Configuring Routing on a VPN Server

Applies To: Windows Server 2003, Windows Server 2003 R2, Windows Server 2003 with SP1, Windows Server 2003 with SP2

To enable a VPN server to correctly forward traffic to locations on your intranet, perform one of two routing configurations:

  • Configure the server with static routes that summarize all possible IP addresses on the intranet.

  • Configure the server with routing protocols that enable it to act as a dynamic router, automatically adding routes for intranet subnets to its routing table.

In a small, stable networking environment, static routing might be an appropriate choice for a VPN solution. However, in most corporate networking environments, the increased administrative overhead required to maintain static routes is prohibitive. The preferred method for a VPN solution is to configure the VPN server as a dynamic router.

Configuring Static Routes on the Server

If you manually configure IP address ranges for a static address pool on any of your VPN servers, and if any of the ranges is an off-subnet range, your intranet routing infrastructure must include routes representing the off-subnet address ranges. To provide the best summarization of address ranges for routes, choose your address ranges so that they can be expressed using a single prefix and subnet mask.

To ensure this, add static routes representing the off-subnet address ranges to the routers neighboring the VPN servers, and then use the routing protocol of your intranet to propagate the off-subnet routes to other routers. When you add the static routes to the neighboring routers, specify that the gateway or the next hop address is the intranet interface of the VPN server.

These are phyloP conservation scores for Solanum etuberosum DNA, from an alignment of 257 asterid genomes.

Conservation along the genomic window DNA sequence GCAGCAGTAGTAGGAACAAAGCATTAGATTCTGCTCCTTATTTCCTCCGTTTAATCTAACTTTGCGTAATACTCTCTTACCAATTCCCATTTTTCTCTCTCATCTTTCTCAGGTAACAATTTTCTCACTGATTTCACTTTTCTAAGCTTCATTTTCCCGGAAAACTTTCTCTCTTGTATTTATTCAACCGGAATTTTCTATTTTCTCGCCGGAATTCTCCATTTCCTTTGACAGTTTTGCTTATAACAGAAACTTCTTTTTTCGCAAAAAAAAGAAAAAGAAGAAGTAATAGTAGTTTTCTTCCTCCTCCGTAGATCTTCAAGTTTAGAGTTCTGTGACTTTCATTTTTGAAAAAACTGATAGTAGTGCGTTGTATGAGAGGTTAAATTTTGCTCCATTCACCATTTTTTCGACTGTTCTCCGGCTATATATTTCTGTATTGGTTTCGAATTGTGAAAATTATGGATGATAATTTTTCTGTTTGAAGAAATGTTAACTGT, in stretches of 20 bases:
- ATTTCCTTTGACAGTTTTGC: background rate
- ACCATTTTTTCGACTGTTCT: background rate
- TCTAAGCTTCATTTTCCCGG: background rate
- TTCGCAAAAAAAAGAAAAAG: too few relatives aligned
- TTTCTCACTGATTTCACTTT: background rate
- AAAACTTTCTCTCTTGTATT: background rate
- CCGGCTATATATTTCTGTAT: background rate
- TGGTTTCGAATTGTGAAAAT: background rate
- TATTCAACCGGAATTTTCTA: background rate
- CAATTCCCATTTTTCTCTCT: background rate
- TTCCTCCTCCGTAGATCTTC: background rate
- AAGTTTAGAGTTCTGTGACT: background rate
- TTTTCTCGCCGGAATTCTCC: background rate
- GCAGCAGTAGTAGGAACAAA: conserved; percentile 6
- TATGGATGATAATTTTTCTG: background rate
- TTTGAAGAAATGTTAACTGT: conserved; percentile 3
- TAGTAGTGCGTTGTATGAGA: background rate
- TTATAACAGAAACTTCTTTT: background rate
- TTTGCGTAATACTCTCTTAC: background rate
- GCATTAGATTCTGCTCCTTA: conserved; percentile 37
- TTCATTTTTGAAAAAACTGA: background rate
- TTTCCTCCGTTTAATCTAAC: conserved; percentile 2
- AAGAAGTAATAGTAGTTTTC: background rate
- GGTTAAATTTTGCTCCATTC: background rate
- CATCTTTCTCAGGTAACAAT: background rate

For information about adding static routes, see "Configuring the branch office network" in Help and Support Center for Windows Server 2003.

Configuring the Server as a Dynamic Router

If you are using RIP or OSPF, you can configure any VPN server that is using off-subnet address ranges as a RIP or OSPF router.

For OSPF, you must also configure the VPN server as an autonomous system boundary router (ASBR). For more information, see "OSPF design considerations" in Help and Support Center for Windows Server 2003.

If you use a routing protocol other than a RIP or OSPF, such as Interior Gateway Routing Protocol (IGRP), on the VPN server’s neighboring intranet router, configure the interface connected to the subnet to which the VPN server is assigned for RIP or OSPF and configure all other interfaces for IGRP.

To configure the VPN server with an on-subnet address range, configure the VPN server to obtain IP addresses through DHCP or manually configure on-subnet address ranges.

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